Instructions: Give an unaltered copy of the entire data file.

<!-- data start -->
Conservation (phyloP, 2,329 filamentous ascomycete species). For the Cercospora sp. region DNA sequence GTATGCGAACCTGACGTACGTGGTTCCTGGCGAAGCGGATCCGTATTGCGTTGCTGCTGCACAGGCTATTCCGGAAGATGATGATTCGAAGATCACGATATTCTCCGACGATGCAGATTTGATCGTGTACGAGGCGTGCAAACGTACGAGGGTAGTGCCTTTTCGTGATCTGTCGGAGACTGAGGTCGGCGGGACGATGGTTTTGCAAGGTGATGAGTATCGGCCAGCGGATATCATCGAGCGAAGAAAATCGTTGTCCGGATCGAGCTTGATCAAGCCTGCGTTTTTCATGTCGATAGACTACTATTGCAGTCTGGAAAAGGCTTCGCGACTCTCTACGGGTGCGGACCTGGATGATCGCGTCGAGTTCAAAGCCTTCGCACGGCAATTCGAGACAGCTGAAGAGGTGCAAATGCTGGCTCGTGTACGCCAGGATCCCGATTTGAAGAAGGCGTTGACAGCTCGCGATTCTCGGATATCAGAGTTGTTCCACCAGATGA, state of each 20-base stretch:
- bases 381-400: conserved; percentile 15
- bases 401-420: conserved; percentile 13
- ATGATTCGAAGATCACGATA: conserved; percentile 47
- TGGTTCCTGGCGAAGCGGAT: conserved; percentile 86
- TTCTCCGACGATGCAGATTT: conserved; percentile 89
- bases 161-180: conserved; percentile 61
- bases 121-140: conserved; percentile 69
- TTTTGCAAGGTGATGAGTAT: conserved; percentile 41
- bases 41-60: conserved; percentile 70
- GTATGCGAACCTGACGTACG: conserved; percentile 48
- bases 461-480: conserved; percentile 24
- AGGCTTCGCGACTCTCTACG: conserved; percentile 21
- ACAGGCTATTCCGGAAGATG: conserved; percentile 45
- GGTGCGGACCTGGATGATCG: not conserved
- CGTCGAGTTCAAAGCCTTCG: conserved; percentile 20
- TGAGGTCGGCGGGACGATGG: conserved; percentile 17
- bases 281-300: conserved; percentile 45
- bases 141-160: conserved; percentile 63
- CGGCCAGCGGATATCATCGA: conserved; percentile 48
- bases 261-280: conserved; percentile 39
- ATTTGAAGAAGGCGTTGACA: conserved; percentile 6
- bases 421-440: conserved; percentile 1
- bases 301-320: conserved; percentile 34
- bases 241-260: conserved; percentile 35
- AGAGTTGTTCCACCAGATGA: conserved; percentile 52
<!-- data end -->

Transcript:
Conservation (phyloP, 2,329 filamentous ascomycete species). For the Cercospora sp. region DNA sequence GTATGCGAACCTGACGTACGTGGTTCCTGGCGAAGCGGATCCGTATTGCGTTGCTGCTGCACAGGCTATTCCGGAAGATGATGATTCGAAGATCACGATATTCTCCGACGATGCAGATTTGATCGTGTACGAGGCGTGCAAACGTACGAGGGTAGTGCCTTTTCGTGATCTGTCGGAGACTGAGGTCGGCGGGACGATGGTTTTGCAAGGTGATGAGTATCGGCCAGCGGATATCATCGAGCGAAGAAAATCGTTGTCCGGATCGAGCTTGATCAAGCCTGCGTTTTTCATGTCGATAGACTACTATTGCAGTCTGGAAAAGGCTTCGCGACTCTCTACGGGTGCGGACCTGGATGATCGCGTCGAGTTCAAAGCCTTCGCACGGCAATTCGAGACAGCTGAAGAGGTGCAAATGCTGGCTCGTGTACGCCAGGATCCCGATTTGAAGAAGGCGTTGACAGCTCGCGATTCTCGGATATCAGAGTTGTTCCACCAGATGA, state of each 20-base stretch:
- bases 381-400: conserved; percentile 15
- bases 401-420: conserved; percentile 13
- ATGATTCGAAGATCACGATA: conserved; percentile 47
- TGGTTCCTGGCGAAGCGGAT: conserved; percentile 86
- TTCTCCGACGATGCAGATTT: conserved; percentile 89
- bases 161-180: conserved; percentile 61
- bases 121-140: conserved; percentile 69
- TTTTGCAAGGTGATGAGTAT: conserved; percentile 41
- bases 41-60: conserved; percentile 70
- GTATGCGAACCTGACGTACG: conserved; percentile 48
- bases 461-480: conserved; percentile 24
- AGGCTTCGCGACTCTCTACG: conserved; percentile 21
- ACAGGCTATTCCGGAAGATG: conserved; percentile 45
- GGTGCGGACCTGGATGATCG: not conserved
- CGTCGAGTTCAAAGCCTTCG: conserved; percentile 20
- TGAGGTCGGCGGGACGATGG: conserved; percentile 17
- bases 281-300: conserved; percentile 45
- bases 141-160: conserved; percentile 63
- CGGCCAGCGGATATCATCGA: conserved; percentile 48
- bases 261-280: conserved; percentile 39
- ATTTGAAGAAGGCGTTGACA: conserved; percentile 6
- bases 421-440: conserved; percentile 1
- bases 301-320: conserved; percentile 34
- bases 241-260: conserved; percentile 35
- AGAGTTGTTCCACCAGATGA: conserved; percentile 52